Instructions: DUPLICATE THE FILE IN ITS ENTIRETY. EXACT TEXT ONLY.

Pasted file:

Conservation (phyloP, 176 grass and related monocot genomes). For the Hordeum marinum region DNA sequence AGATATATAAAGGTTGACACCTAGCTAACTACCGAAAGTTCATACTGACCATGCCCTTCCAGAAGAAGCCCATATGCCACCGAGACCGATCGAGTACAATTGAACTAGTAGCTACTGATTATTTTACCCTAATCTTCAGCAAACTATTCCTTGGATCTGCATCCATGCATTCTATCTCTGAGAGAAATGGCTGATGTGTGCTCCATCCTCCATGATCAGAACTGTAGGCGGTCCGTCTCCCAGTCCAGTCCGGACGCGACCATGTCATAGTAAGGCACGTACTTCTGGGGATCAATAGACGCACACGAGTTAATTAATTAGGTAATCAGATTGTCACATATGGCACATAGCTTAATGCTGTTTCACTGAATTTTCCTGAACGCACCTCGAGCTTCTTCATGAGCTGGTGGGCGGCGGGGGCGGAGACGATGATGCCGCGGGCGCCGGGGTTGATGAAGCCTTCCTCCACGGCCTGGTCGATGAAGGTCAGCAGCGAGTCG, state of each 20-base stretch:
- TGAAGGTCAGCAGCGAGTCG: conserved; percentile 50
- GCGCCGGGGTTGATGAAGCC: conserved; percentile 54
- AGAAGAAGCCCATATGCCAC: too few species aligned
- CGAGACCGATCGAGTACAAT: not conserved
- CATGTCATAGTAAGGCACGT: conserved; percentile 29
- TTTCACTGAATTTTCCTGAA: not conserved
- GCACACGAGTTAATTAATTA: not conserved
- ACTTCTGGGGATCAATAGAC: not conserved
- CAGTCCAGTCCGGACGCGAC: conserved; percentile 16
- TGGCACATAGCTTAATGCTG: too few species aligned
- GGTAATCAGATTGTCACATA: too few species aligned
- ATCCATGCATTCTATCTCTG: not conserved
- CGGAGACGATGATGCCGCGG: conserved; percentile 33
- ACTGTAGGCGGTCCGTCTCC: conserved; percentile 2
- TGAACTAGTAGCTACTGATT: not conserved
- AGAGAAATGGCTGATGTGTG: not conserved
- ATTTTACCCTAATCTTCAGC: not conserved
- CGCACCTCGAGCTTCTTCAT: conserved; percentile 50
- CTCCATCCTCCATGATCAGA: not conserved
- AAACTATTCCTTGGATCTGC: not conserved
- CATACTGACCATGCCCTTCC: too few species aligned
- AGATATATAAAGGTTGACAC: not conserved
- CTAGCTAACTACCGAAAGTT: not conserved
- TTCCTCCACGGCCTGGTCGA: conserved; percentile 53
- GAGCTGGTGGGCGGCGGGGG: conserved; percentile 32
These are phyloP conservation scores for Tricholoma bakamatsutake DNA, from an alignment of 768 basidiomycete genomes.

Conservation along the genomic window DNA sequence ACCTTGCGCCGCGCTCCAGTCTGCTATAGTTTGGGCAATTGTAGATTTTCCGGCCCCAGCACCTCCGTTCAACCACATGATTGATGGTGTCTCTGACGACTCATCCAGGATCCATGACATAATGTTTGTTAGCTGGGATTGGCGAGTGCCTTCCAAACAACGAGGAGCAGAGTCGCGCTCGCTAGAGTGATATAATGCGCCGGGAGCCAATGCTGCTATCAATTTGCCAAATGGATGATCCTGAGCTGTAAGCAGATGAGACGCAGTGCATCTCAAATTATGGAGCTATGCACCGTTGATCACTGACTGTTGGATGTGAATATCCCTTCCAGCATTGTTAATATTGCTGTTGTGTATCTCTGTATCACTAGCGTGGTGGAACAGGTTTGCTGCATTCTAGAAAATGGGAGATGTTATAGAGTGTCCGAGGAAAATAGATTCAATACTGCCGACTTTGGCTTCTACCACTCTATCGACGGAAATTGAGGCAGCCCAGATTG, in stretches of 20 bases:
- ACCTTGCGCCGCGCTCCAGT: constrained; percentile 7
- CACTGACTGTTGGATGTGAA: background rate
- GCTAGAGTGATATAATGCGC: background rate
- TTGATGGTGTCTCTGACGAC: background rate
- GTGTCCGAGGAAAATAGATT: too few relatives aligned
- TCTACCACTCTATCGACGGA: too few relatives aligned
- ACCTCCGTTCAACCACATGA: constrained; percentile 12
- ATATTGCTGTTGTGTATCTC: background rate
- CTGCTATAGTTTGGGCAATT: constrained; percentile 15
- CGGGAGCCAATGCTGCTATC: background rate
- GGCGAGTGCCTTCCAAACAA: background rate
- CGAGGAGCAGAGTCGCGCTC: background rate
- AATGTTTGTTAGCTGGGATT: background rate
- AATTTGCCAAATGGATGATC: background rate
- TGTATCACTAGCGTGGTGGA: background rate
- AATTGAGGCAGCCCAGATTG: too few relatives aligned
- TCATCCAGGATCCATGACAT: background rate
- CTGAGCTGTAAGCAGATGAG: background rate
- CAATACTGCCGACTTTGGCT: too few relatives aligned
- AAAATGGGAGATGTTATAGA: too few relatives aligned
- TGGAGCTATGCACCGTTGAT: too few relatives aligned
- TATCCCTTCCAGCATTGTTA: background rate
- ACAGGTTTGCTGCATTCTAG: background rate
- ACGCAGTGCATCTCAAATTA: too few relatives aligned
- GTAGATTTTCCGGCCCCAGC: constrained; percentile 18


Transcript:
Conservation (phyloP, 176 grass and related monocot genomes). For the Hordeum marinum region DNA sequence AGATATATAAAGGTTGACACCTAGCTAACTACCGAAAGTTCATACTGACCATGCCCTTCCAGAAGAAGCCCATATGCCACCGAGACCGATCGAGTACAATTGAACTAGTAGCTACTGATTATTTTACCCTAATCTTCAGCAAACTATTCCTTGGATCTGCATCCATGCATTCTATCTCTGAGAGAAATGGCTGATGTGTGCTCCATCCTCCATGATCAGAACTGTAGGCGGTCCGTCTCCCAGTCCAGTCCGGACGCGACCATGTCATAGTAAGGCACGTACTTCTGGGGATCAATAGACGCACACGAGTTAATTAATTAGGTAATCAGATTGTCACATATGGCACATAGCTTAATGCTGTTTCACTGAATTTTCCTGAACGCACCTCGAGCTTCTTCATGAGCTGGTGGGCGGCGGGGGCGGAGACGATGATGCCGCGGGCGCCGGGGTTGATGAAGCCTTCCTCCACGGCCTGGTCGATGAAGGTCAGCAGCGAGTCG, state of each 20-base stretch:
- TGAAGGTCAGCAGCGAGTCG: conserved; percentile 50
- GCGCCGGGGTTGATGAAGCC: conserved; percentile 54
- AGAAGAAGCCCATATGCCAC: too few species aligned
- CGAGACCGATCGAGTACAAT: not conserved
- CATGTCATAGTAAGGCACGT: conserved; percentile 29
- TTTCACTGAATTTTCCTGAA: not conserved
- GCACACGAGTTAATTAATTA: not conserved
- ACTTCTGGGGATCAATAGAC: not conserved
- CAGTCCAGTCCGGACGCGAC: conserved; percentile 16
- TGGCACATAGCTTAATGCTG: too few species aligned
- GGTAATCAGATTGTCACATA: too few species aligned
- ATCCATGCATTCTATCTCTG: not conserved
- CGGAGACGATGATGCCGCGG: conserved; percentile 33
- ACTGTAGGCGGTCCGTCTCC: conserved; percentile 2
- TGAACTAGTAGCTACTGATT: not conserved
- AGAGAAATGGCTGATGTGTG: not conserved
- ATTTTACCCTAATCTTCAGC: not conserved
- CGCACCTCGAGCTTCTTCAT: conserved; percentile 50
- CTCCATCCTCCATGATCAGA: not conserved
- AAACTATTCCTTGGATCTGC: not conserved
- CATACTGACCATGCCCTTCC: too few species aligned
- AGATATATAAAGGTTGACAC: not conserved
- CTAGCTAACTACCGAAAGTT: not conserved
- TTCCTCCACGGCCTGGTCGA: conserved; percentile 53
- GAGCTGGTGGGCGGCGGGGG: conserved; percentile 32
These are phyloP conservation scores for Tricholoma bakamatsutake DNA, from an alignment of 768 basidiomycete genomes.

Conservation along the genomic window DNA sequence ACCTTGCGCCGCGCTCCAGTCTGCTATAGTTTGGGCAATTGTAGATTTTCCGGCCCCAGCACCTCCGTTCAACCACATGATTGATGGTGTCTCTGACGACTCATCCAGGATCCATGACATAATGTTTGTTAGCTGGGATTGGCGAGTGCCTTCCAAACAACGAGGAGCAGAGTCGCGCTCGCTAGAGTGATATAATGCGCCGGGAGCCAATGCTGCTATCAATTTGCCAAATGGATGATCCTGAGCTGTAAGCAGATGAGACGCAGTGCATCTCAAATTATGGAGCTATGCACCGTTGATCACTGACTGTTGGATGTGAATATCCCTTCCAGCATTGTTAATATTGCTGTTGTGTATCTCTGTATCACTAGCGTGGTGGAACAGGTTTGCTGCATTCTAGAAAATGGGAGATGTTATAGAGTGTCCGAGGAAAATAGATTCAATACTGCCGACTTTGGCTTCTACCACTCTATCGACGGAAATTGAGGCAGCCCAGATTG, in stretches of 20 bases:
- ACCTTGCGCCGCGCTCCAGT: constrained; percentile 7
- CACTGACTGTTGGATGTGAA: background rate
- GCTAGAGTGATATAATGCGC: background rate
- TTGATGGTGTCTCTGACGAC: background rate
- GTGTCCGAGGAAAATAGATT: too few relatives aligned
- TCTACCACTCTATCGACGGA: too few relatives aligned
- ACCTCCGTTCAACCACATGA: constrained; percentile 12
- ATATTGCTGTTGTGTATCTC: background rate
- CTGCTATAGTTTGGGCAATT: constrained; percentile 15
- CGGGAGCCAATGCTGCTATC: background rate
- GGCGAGTGCCTTCCAAACAA: background rate
- CGAGGAGCAGAGTCGCGCTC: background rate
- AATGTTTGTTAGCTGGGATT: background rate
- AATTTGCCAAATGGATGATC: background rate
- TGTATCACTAGCGTGGTGGA: background rate
- AATTGAGGCAGCCCAGATTG: too few relatives aligned
- TCATCCAGGATCCATGACAT: background rate
- CTGAGCTGTAAGCAGATGAG: background rate
- CAATACTGCCGACTTTGGCT: too few relatives aligned
- AAAATGGGAGATGTTATAGA: too few relatives aligned
- TGGAGCTATGCACCGTTGAT: too few relatives aligned
- TATCCCTTCCAGCATTGTTA: background rate
- ACAGGTTTGCTGCATTCTAG: background rate
- ACGCAGTGCATCTCAAATTA: too few relatives aligned
- GTAGATTTTCCGGCCCCAGC: constrained; percentile 18